“ Genre: Children's DVDs - Animation / Parental Guidance / Director: Gore Verbinski / Actors: Johnny Depp, Timothy Olyphant, Bill Nighy, Isla Fisher, Abigail Breslin ... / DVD released 2011-07-25 at Paramount Home Entertainment (UK) / Features of the DVD: PAL „
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One Monday, I took our youngest with me to do the weekly grocery shopping. We came home with two DVDs (and the groceries, I hasten to add). One was Gnomeo & Juliet, the other was Rango. Youngest had watched Gnomeo at school with her mates at the end of term and they'd all had a laugh and enjoyed it, so it came recommended at least by a class of 10 year olds. We watched that first, and it was ok, animation was very good, the story was fine, nothing out of the ordinary but she was happy. Rango, however, came with no recommendations at all other than the trailer that I'd downloaded to my phone months before. I didn't remember hearing or reading anyone's comments on the film.
We would have liked to have seen it when it was released in the cinema, but like many other things last year, that went by-the-by. I was hoping that this would be The Film to restore my faith in newer animated movies. It's PG, it has Johnny Depp voicing the main character, it's by the team that did Pirates of the Carribean, so there's a chance. Well, the opening sequence had us puzzled in a good way, quirky, a bit surreal, then all becomes clearer (at least for a while) and we all settled in to watch this fascinating tale unfold. Rango is a chameleon, and this is his story of self-discovery. He has to fend for himself in the desert, having been unintentionally been released from his tank where he'd been kept as a pet.
The basic storyline, underneath many layers, is one that we have seen hundreds of times before - outsider comes to town, manages to become a hero by accident, gets found out & has to make good. But here, this almost plays second fiddle to brilliant characters (a town populated by wild west era desert creatures in full Western regalia), a major local environmental crisis and political corruption, jaw-dropping scenery, general quirky weirdness, and a mariachi band of desert owls who pop up occasionally to drop in fatalistic predictions on our hero. And in the middle of all this, Rango meets his 'fate' in a terrific dream sequence which I find exquisitely beautifully written, animated and musically accompanied.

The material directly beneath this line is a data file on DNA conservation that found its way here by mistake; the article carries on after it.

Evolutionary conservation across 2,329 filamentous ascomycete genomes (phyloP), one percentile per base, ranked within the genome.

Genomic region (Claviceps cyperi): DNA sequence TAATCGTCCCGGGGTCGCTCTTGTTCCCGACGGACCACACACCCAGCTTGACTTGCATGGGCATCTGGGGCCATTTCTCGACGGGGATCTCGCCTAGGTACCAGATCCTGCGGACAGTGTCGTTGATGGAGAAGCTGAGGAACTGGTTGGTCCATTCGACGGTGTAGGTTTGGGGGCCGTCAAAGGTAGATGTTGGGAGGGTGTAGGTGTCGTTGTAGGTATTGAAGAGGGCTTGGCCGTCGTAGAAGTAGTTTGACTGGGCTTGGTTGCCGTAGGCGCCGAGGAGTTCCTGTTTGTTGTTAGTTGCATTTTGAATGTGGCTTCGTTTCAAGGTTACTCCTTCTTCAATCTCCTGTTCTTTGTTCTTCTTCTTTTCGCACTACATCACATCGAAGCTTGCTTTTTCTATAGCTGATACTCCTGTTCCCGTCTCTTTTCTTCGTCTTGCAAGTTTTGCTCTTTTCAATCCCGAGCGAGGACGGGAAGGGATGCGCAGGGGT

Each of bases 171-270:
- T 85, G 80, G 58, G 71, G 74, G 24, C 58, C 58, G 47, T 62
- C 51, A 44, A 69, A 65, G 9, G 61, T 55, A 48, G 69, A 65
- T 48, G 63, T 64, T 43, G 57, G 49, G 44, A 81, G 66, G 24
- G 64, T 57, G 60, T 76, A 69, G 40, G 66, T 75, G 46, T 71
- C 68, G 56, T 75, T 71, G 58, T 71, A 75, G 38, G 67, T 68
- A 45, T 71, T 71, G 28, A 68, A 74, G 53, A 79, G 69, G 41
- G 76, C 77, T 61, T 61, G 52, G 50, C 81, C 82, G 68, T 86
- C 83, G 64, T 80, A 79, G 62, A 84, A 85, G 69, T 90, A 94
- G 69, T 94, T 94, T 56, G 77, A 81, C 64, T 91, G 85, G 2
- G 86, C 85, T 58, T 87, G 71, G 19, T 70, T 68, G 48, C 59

The animation is stunning, quite incredible at times - the attention to detail is mindboggling. One of the benchmarks of quality for me in an animated movie is whether or not you continue to see more tiny details each time you watch, and this has those moments in abundance. Look out for the rainbows in fine water spray on a couple of occasions! If you've seen Pirates of the Carribean 3 / At World's End, that will give some idea as to the feel of this film, and some of the visual ideas that they came up with for that turn up here too. For instance, the scene where stones turn into thousands of crabs and end up carrying the ship across the desert is re-enacted with Rango being carried in a similar way. The chase scenes are brilliantly inventive, one involving a large number of bats. There are quotes from many different movies - I don't think we'll get them all for another few watches though.
It's quite a long film (one and three quarter hours) but every minute is worth it. Ok, some of the jokes are worthy of pantomime ("We are thespians!" "That's illegal in 7 states"), but I'll forgive them that - it's stunning, funny, puzzling, wonderful and very surreal at times. As a friend remarked, it's a total joy to watch. And watch it again we shall (youngest is watching it again already this morning) - but not too often. I don't want to lose the wonder and take this gem for granted.